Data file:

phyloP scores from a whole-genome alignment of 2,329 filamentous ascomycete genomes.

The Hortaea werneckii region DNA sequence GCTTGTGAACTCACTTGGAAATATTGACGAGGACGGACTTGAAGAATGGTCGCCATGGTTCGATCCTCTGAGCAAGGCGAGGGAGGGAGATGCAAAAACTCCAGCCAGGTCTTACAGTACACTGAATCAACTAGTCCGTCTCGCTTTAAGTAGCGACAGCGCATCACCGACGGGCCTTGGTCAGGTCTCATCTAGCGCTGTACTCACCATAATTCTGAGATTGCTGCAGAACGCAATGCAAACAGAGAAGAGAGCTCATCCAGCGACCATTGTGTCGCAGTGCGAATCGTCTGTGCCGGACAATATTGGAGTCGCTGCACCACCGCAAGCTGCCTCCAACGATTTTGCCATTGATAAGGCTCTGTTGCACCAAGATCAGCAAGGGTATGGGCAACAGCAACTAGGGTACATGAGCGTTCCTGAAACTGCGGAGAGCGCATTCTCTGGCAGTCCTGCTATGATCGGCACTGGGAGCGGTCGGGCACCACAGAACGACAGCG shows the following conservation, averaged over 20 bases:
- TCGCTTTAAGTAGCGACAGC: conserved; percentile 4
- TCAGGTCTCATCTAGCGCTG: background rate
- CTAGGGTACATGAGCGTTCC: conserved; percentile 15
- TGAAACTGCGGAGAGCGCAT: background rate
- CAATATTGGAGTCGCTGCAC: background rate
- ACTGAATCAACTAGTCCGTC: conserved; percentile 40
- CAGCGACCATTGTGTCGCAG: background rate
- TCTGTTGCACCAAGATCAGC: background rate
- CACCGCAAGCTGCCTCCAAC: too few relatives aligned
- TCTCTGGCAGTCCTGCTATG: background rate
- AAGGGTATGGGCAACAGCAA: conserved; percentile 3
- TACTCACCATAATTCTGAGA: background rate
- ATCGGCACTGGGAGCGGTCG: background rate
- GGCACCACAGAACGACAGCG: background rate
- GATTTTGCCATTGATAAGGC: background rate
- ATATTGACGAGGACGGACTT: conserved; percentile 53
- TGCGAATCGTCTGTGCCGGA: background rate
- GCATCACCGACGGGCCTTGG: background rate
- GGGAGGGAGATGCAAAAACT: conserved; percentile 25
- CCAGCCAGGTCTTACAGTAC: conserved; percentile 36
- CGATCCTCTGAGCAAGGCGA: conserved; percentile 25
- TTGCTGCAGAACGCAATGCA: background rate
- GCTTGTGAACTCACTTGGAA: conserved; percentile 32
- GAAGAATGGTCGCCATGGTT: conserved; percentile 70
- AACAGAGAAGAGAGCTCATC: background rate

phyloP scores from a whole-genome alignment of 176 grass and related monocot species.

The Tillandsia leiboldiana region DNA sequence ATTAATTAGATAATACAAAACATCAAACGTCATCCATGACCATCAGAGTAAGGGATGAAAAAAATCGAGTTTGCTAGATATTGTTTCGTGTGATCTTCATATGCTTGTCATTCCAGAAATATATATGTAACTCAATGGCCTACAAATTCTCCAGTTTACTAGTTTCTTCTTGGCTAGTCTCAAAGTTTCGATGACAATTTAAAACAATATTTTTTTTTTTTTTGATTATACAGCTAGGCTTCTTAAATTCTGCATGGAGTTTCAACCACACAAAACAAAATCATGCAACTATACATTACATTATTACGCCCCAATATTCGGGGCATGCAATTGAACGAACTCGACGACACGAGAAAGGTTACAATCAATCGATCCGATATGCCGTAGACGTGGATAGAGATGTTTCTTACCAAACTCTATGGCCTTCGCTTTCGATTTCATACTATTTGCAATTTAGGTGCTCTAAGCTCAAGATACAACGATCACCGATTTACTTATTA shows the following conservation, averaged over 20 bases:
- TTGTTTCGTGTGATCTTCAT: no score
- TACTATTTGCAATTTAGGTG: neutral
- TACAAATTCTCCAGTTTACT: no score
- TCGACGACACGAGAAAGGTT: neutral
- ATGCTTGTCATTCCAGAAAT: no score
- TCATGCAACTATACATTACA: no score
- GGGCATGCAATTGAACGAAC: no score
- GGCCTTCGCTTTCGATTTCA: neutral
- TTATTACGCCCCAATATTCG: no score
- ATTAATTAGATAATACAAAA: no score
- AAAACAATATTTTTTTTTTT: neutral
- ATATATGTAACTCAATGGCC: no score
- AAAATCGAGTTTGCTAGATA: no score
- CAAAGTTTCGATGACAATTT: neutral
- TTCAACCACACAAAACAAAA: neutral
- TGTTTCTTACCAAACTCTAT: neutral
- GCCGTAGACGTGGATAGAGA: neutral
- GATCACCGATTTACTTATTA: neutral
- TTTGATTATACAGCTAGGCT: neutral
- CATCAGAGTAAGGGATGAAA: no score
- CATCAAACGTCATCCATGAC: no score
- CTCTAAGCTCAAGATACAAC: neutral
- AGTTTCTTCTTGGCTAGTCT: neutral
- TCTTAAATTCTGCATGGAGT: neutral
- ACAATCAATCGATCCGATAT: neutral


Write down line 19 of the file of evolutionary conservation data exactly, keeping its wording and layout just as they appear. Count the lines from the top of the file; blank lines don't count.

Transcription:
- TGCGAATCGTCTGTGCCGGA: background rate